I haven't seen John Hull or Rob Owen since 1984. We thought it best to part company at that time. Rob Owen had to burn through $1,000,000 to protect himself from the US Senate. I held my breath and lowered my profile. It worked.
I did have an amusing incident when I was invited to a party at the Vice President's House and met Dan Quayle. I knew Rob Owen worked for Quayle because one of the numbers I used to contact Owen was in the Indiana Senator's office. Several years later when introduced to the then Vice President I said we had a mutual friend in Rob Owen. VP Quayle smiled and asked as to how I knew Rob, and when I mentioned through John Hull, a concerned look rose across his face.
I chuckled and told him it was cool. John Hull was my friend and I knew what Hull did and did not do.
I had no idea John was still alive. I have posted several times about him and how he was railroaded by the "Liar of the Senate", John Kerry. Here is what he has been doing the last 25 years and here is a previous post I did on John Hull.
Don John: The Man, The Myth, The Legend
Photos by Sonny Brown and
Kristen K. Tucker Evansvilleliving
At his Yucatan ranch, John Hull talks to Kristen K. tucker about growing up in Southern Indiana, the Contra war, and a life spent aiding native Indians.
“Don John” is up to his old tricks.
It could also be said, and it would be true, he’s never stopped doing what he does.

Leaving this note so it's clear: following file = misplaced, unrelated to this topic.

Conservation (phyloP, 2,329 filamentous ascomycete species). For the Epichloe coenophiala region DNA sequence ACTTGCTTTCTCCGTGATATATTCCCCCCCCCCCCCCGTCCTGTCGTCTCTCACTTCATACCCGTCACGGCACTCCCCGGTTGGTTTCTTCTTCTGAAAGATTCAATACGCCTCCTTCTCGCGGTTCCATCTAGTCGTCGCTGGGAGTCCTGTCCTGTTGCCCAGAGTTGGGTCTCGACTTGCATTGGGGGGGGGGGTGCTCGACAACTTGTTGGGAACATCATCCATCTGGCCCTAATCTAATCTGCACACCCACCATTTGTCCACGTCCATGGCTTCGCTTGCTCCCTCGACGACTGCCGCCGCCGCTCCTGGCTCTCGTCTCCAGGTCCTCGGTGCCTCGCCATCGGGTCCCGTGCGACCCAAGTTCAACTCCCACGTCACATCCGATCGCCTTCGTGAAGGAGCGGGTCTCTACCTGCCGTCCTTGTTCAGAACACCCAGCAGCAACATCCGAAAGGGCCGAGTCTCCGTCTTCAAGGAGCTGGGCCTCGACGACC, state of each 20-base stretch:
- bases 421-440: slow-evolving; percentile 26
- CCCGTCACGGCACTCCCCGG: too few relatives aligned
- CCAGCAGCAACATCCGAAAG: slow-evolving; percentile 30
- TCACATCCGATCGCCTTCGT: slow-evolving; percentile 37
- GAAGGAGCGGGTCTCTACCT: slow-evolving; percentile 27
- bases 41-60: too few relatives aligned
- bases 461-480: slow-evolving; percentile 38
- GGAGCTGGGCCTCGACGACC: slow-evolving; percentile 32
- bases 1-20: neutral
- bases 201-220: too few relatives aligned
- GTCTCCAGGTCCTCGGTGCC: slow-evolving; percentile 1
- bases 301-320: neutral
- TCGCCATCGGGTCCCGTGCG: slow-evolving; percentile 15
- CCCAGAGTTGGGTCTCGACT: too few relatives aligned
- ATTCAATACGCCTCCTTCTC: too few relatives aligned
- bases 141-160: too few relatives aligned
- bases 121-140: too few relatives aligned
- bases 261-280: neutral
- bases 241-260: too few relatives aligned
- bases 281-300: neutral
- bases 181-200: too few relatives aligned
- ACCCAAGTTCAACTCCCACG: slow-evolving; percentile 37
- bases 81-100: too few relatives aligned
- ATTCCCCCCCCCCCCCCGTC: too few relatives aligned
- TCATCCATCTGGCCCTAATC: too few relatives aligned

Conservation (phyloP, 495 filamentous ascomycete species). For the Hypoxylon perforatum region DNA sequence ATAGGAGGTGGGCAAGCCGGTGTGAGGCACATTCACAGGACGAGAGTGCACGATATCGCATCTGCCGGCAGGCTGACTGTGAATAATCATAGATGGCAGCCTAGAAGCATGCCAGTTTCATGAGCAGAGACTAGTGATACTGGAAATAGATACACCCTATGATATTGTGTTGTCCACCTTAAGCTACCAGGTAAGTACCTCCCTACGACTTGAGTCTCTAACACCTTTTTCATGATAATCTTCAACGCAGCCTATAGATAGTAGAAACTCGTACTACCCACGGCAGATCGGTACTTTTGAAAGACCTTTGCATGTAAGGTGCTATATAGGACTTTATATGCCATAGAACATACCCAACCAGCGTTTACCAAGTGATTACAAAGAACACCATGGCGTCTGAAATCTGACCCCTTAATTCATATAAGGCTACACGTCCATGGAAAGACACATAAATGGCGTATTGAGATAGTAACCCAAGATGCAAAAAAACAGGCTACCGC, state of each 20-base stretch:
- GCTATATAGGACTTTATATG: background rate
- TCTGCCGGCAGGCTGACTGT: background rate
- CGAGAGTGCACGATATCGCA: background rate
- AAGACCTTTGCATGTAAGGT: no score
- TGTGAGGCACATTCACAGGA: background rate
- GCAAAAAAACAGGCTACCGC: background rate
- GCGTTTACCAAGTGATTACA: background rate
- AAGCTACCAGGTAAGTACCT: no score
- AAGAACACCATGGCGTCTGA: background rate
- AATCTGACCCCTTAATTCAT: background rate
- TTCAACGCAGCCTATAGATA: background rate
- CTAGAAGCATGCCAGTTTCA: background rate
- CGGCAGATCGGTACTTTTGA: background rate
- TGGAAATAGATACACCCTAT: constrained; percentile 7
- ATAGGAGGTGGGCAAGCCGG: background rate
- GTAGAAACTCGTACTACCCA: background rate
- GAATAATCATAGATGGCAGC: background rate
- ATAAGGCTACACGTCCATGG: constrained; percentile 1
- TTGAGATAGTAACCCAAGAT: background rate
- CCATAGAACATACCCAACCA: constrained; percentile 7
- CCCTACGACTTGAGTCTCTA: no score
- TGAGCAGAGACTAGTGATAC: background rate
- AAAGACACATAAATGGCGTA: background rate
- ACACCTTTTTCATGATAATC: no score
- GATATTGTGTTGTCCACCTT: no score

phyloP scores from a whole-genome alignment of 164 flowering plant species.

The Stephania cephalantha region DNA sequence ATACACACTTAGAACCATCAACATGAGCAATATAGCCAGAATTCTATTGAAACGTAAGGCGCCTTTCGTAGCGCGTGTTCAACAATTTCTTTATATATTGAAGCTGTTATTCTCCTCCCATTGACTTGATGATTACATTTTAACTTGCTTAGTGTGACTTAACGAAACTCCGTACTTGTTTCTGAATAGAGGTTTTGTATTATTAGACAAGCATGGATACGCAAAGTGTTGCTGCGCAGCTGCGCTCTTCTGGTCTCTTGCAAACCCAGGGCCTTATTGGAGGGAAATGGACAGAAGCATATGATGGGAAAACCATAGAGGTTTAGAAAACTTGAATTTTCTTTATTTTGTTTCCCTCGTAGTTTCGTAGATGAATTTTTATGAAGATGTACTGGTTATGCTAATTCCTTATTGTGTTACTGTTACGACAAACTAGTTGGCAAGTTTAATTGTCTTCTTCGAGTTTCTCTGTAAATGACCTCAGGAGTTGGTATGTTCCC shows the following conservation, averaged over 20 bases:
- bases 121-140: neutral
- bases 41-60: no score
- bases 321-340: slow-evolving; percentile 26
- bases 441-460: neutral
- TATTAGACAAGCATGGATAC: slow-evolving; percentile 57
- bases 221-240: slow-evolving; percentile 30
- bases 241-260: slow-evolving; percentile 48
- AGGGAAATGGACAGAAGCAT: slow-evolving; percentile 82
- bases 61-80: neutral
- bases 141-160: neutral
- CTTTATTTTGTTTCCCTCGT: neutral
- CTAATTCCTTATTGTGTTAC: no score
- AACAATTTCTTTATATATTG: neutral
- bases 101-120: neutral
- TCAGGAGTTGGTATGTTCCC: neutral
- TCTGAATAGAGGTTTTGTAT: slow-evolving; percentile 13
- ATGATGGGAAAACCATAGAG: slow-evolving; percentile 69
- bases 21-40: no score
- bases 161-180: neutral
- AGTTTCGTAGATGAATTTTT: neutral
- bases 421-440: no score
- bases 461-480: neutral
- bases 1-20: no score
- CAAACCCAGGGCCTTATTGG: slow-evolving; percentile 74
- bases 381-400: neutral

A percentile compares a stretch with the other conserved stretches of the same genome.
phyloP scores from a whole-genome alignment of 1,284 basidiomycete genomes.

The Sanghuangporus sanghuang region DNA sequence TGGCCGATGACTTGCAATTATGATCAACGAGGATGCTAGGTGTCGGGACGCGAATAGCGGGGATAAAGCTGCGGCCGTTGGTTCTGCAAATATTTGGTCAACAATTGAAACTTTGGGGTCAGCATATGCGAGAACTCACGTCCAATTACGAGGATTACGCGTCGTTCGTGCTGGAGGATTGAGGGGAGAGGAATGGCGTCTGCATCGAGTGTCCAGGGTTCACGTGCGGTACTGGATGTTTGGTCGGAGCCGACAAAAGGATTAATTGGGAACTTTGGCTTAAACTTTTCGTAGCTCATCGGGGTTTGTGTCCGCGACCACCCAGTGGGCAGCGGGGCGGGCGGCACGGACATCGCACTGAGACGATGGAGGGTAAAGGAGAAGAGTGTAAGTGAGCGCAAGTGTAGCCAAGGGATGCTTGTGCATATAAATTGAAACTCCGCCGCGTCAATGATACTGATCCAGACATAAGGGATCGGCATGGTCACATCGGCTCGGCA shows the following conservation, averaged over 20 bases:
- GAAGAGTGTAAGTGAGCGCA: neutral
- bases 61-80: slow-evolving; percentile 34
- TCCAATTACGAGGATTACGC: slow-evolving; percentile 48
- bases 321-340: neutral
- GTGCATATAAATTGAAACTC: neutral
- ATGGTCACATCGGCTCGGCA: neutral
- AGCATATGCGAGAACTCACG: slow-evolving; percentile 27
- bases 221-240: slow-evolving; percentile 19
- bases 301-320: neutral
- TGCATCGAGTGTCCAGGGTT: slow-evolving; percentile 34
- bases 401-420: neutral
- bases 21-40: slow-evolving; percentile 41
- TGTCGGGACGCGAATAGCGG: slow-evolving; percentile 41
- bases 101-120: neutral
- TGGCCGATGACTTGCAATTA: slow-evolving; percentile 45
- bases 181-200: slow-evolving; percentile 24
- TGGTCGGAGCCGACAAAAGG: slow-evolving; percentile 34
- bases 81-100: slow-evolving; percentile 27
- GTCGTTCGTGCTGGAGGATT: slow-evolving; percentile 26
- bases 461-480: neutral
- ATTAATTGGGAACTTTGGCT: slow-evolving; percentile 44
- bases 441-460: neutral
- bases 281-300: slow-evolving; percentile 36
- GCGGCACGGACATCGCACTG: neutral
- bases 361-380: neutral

We — editors of this magazine and most people in Evansville — just didn’t know.
For nearly 20 years, the name John Hull hasn’t been heard much around Evansville. But for the decade of the 1980s and into the 1990s, “Don John,” as the Gibson County farmer was called throughout Central America, dominated local news reporting and captured the interest of national news organizations, politicians, presidents, the native Indians of Costa Rica and Nicaragua, the FBI, and the CIA.
The man who for a decade regaled reporters and anyone who would listen about his wartime adventures was keeping a low profile.
Pam Martin, an executive at Growth Alliance for Greater Evansville, who in 1989 interviewed and reported on Hull for the Sunday Courier & Press, even speculated recently as she drove up U.S. Highway 41 past the Patoka exit (where the Hull family farm sits less than a quarter-mile off the highway) if Hull still was alive.
John Floyd Hull Jr., 88, is indeed alive and talking at his 1,200-acre ranch in a remote area of the Mexican state of Yucatan, in the municipality of Tizimin, where he and his wife of 20 years, Emelia, 42, raise 800 Brahman cattle and have demonstrated a commitment to improving the lives of the native Mayan people who inhabit that region.
Two Evansville residents, John Whinrey, an attorney at Frick Powell LLP, and Ron Huffman, a retired Whirlpool engineer, both members of the Rotary Club of Evansville, recently traveled to the Yucatan to visit with Hull and Emelia (“Emie”).